The government of Ghana entered into the ECF deal to help restore policy credibility, create economic stability, and maintain fiscal discipline. By restoring confidence in a country that seemed to be ailing in the short run, the international investor community would see a country taking plans to secure its long term.
Many developing nations rely on foreign investor funds to pursue their industrialization goals. Faced with the paucity of data, these investors rely on judgement passed by the international credit rating agencies. Countries that are seen to be ‘guided’ by the IMF exude confidence. The same is expected from the international capital markets. Where a single percentage increase in debt could mean higher interest rates, a clear path towards debt sustainability through an IMF deal throws positive light on the country’s future and could shave off a few percentage points.
President Mahama, speaking at the US-Africa Leaders’ Summit in Washington DC, spoke to this need for confidence from investors. “So we are going to discuss with the IMF how we can turn the deficit around quickly and create the kind of confidence even in the short-term narrative,” he said.
Also, governments benefit from the IMF’s rich history and experience with developing countries. The Bretton Woods institution has been in existence since the end of WW2. Emerging markets, like Ghana, face crossroads: in the face of massive deficits and urban poverty, how does the government find a middle ground? How does one reduce subsidies without affecting the livelihoods of majority of the people? How does government raise taxes, widen it, and at the same time keep the economy moving forward? The president at the time indicated these intentions when he said, “We are taking subsidies off fuel and the utilities, streamlining the spiraling public sector wages, we are working to improve revenue collection and efficiency in collecting taxes and also reforming the public financial management system.”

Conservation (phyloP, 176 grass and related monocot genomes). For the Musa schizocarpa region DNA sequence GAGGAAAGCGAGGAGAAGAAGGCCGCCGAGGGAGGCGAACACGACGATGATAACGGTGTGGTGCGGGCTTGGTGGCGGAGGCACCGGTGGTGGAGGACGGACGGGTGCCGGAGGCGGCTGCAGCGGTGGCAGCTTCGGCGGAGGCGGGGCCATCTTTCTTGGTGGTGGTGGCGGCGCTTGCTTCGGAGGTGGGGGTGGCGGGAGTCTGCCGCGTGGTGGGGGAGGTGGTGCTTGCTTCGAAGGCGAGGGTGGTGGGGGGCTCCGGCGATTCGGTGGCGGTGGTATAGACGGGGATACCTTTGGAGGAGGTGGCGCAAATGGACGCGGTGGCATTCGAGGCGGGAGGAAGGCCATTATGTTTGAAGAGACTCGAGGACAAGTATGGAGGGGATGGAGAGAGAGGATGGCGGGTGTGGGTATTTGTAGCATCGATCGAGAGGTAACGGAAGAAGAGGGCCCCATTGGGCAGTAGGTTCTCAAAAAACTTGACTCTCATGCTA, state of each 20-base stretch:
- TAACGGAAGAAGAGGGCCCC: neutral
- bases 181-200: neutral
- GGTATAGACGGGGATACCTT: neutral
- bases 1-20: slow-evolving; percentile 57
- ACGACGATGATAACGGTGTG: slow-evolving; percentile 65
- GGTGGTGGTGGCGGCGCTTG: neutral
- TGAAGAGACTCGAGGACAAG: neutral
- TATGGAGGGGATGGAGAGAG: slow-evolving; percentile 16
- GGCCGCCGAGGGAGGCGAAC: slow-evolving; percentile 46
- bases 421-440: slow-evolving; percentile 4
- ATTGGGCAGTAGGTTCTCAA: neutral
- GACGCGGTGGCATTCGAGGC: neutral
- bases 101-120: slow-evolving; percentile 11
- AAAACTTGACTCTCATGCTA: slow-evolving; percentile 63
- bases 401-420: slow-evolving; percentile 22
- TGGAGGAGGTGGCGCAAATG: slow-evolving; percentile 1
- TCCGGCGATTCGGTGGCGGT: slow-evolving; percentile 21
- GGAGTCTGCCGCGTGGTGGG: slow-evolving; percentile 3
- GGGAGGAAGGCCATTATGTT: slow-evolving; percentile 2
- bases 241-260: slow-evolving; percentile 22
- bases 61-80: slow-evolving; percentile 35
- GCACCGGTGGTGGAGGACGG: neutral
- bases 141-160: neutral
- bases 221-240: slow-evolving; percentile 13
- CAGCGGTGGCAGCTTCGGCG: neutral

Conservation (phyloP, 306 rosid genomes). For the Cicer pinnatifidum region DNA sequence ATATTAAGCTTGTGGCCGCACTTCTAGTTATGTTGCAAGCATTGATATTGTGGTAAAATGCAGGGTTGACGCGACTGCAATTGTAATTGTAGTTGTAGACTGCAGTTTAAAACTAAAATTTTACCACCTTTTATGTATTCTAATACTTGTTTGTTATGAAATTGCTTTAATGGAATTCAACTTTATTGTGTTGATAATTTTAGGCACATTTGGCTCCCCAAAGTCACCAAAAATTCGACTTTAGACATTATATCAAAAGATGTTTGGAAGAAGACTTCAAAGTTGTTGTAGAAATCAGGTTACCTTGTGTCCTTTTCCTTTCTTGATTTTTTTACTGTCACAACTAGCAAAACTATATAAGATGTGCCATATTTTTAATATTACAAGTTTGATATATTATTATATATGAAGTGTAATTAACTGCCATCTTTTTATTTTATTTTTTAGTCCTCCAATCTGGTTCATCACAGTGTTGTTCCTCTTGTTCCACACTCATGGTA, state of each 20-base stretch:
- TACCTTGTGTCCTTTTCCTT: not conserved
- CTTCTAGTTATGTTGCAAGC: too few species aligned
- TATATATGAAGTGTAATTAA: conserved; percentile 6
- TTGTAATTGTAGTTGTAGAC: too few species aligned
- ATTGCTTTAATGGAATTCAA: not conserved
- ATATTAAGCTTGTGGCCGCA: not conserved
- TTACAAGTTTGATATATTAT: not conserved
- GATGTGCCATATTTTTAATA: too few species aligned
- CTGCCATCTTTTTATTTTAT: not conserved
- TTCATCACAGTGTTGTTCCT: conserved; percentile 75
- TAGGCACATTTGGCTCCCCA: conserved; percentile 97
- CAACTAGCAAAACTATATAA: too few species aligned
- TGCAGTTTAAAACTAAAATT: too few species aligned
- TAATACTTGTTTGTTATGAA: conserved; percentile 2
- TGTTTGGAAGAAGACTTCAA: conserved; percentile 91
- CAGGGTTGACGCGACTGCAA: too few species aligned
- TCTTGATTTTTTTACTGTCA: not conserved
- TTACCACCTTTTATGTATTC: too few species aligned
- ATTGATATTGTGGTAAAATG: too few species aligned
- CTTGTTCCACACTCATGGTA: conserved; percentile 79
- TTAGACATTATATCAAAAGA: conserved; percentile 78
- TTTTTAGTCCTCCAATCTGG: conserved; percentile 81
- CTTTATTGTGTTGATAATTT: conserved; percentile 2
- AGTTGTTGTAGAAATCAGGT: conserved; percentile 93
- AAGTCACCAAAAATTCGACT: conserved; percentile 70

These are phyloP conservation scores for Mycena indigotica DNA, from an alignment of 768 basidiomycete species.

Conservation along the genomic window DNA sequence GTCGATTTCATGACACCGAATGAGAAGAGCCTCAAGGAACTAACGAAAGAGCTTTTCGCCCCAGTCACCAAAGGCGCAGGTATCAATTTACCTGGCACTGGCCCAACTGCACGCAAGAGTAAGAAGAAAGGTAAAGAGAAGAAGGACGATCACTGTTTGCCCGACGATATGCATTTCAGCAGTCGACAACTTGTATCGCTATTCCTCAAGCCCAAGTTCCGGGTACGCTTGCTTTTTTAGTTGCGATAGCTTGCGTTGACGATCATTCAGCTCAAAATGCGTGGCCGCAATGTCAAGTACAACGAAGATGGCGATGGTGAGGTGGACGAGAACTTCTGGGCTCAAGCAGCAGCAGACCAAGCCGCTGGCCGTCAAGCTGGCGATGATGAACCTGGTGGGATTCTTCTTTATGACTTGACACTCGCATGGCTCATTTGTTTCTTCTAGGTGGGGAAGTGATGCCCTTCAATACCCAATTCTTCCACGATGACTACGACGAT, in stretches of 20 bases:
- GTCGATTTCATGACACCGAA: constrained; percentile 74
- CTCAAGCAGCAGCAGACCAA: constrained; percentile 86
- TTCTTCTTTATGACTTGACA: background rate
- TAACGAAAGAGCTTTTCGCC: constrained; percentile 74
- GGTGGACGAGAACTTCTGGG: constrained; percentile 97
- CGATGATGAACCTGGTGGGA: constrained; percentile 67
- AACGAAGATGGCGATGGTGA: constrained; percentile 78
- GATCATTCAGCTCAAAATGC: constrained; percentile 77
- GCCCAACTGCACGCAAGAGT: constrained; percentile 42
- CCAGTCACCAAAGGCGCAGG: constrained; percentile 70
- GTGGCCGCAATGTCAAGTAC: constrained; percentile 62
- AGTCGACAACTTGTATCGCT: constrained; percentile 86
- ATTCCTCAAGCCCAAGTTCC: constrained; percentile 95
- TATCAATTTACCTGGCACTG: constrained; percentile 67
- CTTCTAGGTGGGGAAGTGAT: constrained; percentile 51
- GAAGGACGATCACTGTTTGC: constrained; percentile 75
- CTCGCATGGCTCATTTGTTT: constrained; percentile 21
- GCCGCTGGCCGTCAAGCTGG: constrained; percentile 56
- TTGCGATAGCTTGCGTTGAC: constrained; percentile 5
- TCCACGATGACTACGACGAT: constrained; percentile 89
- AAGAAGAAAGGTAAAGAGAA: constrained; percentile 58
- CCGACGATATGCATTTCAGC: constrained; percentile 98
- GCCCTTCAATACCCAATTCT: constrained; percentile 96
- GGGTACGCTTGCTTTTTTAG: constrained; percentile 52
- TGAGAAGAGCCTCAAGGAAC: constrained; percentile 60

To do this, developing countries feel they need the guiding hand of the International Monetary Fund. More than the credit facility the country was getting to support its export-import sector, the presence of the fund provided credibility even domestically. Citizens could see things were being done under the guardianship of the IMF. It meant even if things were hard now, there was obviously a clear path towards achieving safety.
Ghana looks set to exit the Extended Credit Facility with the IMF after a final review in April 2019. After seven reviews, the country would come out of the programme all the better for it. For example, the budget deficit has fallen from 9.3% of GDP in 2016 to 5.5% in 2018. After the rebasing of Ghana’s GDP, the debt ratios paint a better picture for the country. The problematic debt-to-GDP ratio has fallen to 57.2% in 2018; excluding the money spent in bailing out distressed banks, this value falls to 53.9%. This is an improvement on the 73.1% of 2016. Also, the interest burden due to debt financing has declined from 45% to 43.9%. Given these figures, it would seem the country has enormous room to manoeuvre. But the country’s economics chiefs aren’t leaving anything to chance; they intend to keep certain checks the IMF introduced in place.
Minister Ken Ofori-Atta said the country would maintain the Policy Support Instrument programme with the International Monetary Fund. Under the programme, Ghana would maintain close policy dialogues with the Fund and also subject itself to half-yearly economic and financial assessments.
One of the major problems the government faced was unsustainable budget deficits. To consolidate the gains made in that regard, the government is introducing legislation to cap the fiscal deficit at 5% of GDP. The move, coupled with the establishment of a Fiscal Council, would ensure the country did not suffer a relapse in its budgetary policy.
The Ghana government has the opportunity to consolidate the gains accrued from the Extended Credit Facility with the IMF. The biggest challenge for the Nana Addo government is that after such tight budget cuts in public spending, would it throw caution to the wind and pursue an expansionary policy? What’s going to happen to the country’s flagship programmes, especially the National Builders Corps and the One District One Factory policy? It remains to be seen how the government will navigate these new heights so that Ghana will not go back to the IMF again.